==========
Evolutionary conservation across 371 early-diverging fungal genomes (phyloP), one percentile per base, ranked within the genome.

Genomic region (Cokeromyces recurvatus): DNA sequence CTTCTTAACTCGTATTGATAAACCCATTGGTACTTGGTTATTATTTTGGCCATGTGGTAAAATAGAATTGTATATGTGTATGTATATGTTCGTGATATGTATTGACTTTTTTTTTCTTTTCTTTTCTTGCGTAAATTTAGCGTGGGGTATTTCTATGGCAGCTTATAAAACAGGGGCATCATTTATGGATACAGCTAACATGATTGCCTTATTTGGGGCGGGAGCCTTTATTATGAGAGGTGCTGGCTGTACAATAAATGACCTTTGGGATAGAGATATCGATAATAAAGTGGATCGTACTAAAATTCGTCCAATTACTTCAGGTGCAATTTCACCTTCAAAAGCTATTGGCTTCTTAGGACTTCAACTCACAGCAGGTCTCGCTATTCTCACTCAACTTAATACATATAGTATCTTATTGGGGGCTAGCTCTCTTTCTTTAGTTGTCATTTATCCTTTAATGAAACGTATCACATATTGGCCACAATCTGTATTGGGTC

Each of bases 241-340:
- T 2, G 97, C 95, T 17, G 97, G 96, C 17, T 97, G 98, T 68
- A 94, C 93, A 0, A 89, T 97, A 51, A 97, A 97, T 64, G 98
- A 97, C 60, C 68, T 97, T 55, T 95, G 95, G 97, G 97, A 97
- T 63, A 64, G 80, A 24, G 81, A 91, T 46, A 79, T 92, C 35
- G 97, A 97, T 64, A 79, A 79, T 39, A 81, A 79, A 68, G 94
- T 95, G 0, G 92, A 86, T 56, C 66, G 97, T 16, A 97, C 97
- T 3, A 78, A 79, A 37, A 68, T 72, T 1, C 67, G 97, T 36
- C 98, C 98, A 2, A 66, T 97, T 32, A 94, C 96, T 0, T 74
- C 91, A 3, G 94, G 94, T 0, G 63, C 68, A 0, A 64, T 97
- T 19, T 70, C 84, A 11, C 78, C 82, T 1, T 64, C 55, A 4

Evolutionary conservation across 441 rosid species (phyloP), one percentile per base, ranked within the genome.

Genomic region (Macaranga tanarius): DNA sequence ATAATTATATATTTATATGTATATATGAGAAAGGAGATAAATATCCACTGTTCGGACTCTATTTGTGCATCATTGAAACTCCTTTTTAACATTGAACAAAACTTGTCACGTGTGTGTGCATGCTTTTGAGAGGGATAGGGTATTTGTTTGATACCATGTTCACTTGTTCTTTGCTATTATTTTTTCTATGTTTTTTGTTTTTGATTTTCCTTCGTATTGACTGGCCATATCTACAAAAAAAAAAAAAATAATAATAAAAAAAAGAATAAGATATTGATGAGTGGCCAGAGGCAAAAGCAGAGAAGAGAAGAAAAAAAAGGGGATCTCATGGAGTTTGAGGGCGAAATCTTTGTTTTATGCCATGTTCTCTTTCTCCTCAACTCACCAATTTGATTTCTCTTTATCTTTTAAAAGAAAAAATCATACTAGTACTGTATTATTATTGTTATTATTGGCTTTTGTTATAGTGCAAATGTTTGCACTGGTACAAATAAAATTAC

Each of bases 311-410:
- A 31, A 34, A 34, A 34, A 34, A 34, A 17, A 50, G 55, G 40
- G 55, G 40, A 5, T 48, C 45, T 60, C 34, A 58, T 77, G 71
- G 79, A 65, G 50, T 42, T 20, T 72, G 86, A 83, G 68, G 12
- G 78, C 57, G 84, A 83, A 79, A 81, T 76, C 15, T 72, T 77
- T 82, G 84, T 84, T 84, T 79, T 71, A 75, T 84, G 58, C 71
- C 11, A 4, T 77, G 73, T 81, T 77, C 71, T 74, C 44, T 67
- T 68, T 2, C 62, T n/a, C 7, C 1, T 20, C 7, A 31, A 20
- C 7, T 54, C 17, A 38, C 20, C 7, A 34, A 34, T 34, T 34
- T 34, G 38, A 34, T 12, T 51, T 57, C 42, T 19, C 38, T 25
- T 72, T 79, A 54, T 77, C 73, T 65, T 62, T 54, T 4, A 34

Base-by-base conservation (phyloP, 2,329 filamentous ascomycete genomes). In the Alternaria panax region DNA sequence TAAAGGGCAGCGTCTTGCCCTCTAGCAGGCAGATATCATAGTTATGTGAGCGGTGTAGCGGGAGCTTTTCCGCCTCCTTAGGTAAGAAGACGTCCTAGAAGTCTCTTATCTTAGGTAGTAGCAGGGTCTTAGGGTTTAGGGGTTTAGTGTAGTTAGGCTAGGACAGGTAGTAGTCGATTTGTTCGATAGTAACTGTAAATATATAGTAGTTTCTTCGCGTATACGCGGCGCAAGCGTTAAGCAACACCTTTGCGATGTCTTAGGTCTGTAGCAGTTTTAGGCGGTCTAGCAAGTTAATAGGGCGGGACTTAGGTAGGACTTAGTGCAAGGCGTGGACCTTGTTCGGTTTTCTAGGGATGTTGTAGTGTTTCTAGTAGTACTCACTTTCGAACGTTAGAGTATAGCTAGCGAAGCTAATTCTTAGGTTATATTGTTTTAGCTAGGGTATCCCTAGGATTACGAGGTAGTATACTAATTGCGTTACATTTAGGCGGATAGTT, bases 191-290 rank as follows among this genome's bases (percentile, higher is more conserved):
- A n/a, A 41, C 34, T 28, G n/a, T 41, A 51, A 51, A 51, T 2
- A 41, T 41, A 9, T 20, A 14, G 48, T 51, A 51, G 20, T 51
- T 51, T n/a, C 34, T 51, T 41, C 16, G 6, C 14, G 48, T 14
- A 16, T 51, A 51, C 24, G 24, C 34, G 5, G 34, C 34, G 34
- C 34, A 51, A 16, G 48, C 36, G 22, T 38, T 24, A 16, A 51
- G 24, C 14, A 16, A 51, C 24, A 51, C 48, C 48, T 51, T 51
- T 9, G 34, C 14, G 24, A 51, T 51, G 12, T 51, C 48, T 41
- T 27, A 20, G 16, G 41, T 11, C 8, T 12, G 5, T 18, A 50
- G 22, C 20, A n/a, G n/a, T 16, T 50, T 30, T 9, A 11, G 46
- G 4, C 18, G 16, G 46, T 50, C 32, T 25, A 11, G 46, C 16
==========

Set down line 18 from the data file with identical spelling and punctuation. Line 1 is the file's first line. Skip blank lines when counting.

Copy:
- G 55, G 40, A 5, T 48, C 45, T 60, C 34, A 58, T 77, G 71